States of the Path, Creek, the Fetch:  I get home, I don’t know what the time is, must be the usual time, close to the usual time, have it in mind to take Mway, the dog, for a walk, at the usual time, for a Sunday, for it is Sunday, and close to the time, the usual time, when I take Mway, the dog, for a walk, on Sundays.  Moi says something, don’t remember now what, something about phone calls, or about making calls, something about the work she’s been doing, having to do with phones and calls, but I don’t recall exactly what now.  Out on the path, see Mway following, we’re on her walk now, our usual Sunday walk, the two of us, together more or less, though I’m paying more attention to where I’m going, stumbling down the path, one foot before the other, hoping Mway is following, depending on Mway following, for this is her walk, not mine, brushing away weeds, a briar here, a goldenrod there, whatever is next here or there, brushing them away, so one foot can go before another, one after another, in the usual fashion, as we usually do, on a Sunday.  See the fruit of the jack-in-the-pulpit, white, green gone white, once green gone white, a bony white, see other plants, many other plants, but don’t have names for them, or rather, do have names for them, but just don’t think of their names just now, the names for the many plants, which have names, many of them which I know, but just don’t think about them now.  That is the state of the path.  Enough for that now, and on to the state of the creek.  The pathetic creek, or rather, what should more accurately be called, the pathetic run.  Not to be confused with the manner in which I am moving, for that is definitely a walk, or at least a stumble, not a run, but a run in the sense of something less than a creek, in the category of things having to do with running water, and not of moving humans, water if it is moving usually being said to be running, but not necessarily in a run, for water can run, not just in a run, but also in a creek, or in a river, or in a pipe, or out of a faucet, or down a drain, whenever water is moving it seems that it is running, or at least not ever walking, even if it is just a trickle, even if it is just a drip.  For we never talk about water walking, or at least I never talk about water walking, and I think it’s safe to say, if I never talk about water walking, neither do you, for you and I, we pretty much speak the same language, and use the same words, you and I, whoever you are, whoever you are, if you are reading this, I’m pretty certain we speak the same language, more or less.  And that language, which we both speak, more or less similarly, never, to my knowledge, in all its varieties, and in all its permutations, in the course of all its history, from the first utterance of he who, or she who, first retched up a word that, in the course of history, could be said to be of the same language that you and I speak, more or less, down to the last utterance, or rather most recent, that is the latest utterance, of he, or she, who puked up a word in this said language, which could be considered the same, never, to my knowledge, in all that time, during all that history, for all those utterances, and many utterances there must have been, and a great variety of utterances, dealing with a great many subjects, from a great many perspectives, in a great variety of circumstances, never, to my knowledge, has that language compelled some one who spoke it to say, in reference to water, that it is walking.  Not that some one who speaks this language, either you or I, or some one else, one of our friends, say, or one of our enemies, for that matter, not that some one, be it a friend or enemy, or neither a friend or enemy, may not have said, upon some occasion in the course of the long history of this language, when confronted with say, a trickle of water, or a drip of water, and asked to describe it, may not have said, about the water, that it is walking, rather than running.  For just as one would normally say, when face to face with water moving at a certain pace, or rather rate, that that water, moving at that certain rate, is running, one could conceivably say, when face to face with water moving at a lesser rate, water that, in a word, is not running, that that water is, not running, but rather walking, one could conceivably say this, yes.  But such an utterance, if one were to say it, would not be a normal locution in this language that you and I, and this some one, speak, but would rather be an unusual locution, in the form of a metaphor, and however conceivable, not necessarily a likelihood, let alone an actuality, and more likely it has been, in the course of the long history of utterances of this language that you and I, and other people, speak, more likely it has been that, when faced with water that is not running, you and I, and these other people, have been content to say that it is not running, or that it is merely trickling or dripping, as the case may be.  As to the state of the creek, I am content to say, as I’m sure you are content to hear, as anyone else is probably content to hear, that the water is just lying there, as it has been for some time, in puddles, whether prone or supine, it matters not.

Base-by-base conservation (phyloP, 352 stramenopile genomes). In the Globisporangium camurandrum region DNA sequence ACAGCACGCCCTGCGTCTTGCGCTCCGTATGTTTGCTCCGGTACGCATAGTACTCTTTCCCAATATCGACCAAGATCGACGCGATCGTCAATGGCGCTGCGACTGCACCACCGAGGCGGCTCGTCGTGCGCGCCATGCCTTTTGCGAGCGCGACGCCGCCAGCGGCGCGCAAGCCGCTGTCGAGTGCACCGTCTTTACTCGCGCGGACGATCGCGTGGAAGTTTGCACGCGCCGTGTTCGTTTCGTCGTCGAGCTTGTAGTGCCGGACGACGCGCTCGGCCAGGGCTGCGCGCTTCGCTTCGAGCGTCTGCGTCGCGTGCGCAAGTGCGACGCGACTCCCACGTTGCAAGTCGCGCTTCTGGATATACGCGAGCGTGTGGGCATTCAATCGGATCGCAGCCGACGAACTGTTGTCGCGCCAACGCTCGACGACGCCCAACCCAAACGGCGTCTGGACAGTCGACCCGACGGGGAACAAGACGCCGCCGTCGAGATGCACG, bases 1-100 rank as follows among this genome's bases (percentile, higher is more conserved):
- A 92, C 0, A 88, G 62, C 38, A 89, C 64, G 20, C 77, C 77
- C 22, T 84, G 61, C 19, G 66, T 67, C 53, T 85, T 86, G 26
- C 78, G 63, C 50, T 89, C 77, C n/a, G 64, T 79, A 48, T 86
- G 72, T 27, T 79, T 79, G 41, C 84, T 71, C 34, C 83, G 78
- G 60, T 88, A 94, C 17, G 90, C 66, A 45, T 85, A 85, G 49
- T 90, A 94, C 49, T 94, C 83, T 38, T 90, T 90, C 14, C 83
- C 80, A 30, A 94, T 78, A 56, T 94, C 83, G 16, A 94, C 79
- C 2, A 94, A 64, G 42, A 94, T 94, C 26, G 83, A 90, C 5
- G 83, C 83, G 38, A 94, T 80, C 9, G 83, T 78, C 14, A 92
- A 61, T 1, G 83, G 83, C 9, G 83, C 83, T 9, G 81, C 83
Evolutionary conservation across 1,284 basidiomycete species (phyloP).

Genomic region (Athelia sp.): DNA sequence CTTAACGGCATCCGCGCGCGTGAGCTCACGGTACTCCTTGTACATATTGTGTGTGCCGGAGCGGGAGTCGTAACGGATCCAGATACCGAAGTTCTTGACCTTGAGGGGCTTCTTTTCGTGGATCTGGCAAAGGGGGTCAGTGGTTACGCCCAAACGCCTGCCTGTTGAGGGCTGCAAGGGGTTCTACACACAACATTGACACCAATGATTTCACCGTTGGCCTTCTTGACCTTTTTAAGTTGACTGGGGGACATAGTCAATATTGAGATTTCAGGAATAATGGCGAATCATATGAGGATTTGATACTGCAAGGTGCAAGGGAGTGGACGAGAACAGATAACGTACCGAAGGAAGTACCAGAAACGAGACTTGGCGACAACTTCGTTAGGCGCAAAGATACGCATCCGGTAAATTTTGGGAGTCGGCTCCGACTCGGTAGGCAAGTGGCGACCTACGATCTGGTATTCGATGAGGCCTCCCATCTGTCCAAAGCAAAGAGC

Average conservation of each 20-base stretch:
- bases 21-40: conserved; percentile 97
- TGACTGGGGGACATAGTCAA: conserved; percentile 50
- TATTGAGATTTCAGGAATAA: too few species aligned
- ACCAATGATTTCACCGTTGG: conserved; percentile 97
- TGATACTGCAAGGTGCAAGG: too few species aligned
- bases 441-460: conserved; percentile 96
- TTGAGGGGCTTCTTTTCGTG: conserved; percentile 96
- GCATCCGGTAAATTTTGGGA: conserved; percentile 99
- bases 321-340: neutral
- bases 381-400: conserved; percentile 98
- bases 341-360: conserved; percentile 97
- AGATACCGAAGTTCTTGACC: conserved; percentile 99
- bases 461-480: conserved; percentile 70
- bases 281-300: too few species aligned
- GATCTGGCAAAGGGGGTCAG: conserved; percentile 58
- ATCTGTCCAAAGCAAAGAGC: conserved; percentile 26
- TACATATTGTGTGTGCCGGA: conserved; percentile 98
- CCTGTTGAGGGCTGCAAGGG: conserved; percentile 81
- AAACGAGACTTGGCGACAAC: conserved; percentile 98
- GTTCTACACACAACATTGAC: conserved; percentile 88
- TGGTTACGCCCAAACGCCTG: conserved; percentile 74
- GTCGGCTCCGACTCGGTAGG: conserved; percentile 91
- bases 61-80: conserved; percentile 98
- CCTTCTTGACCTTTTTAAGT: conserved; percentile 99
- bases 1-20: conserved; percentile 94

Sunday, July 10, 2011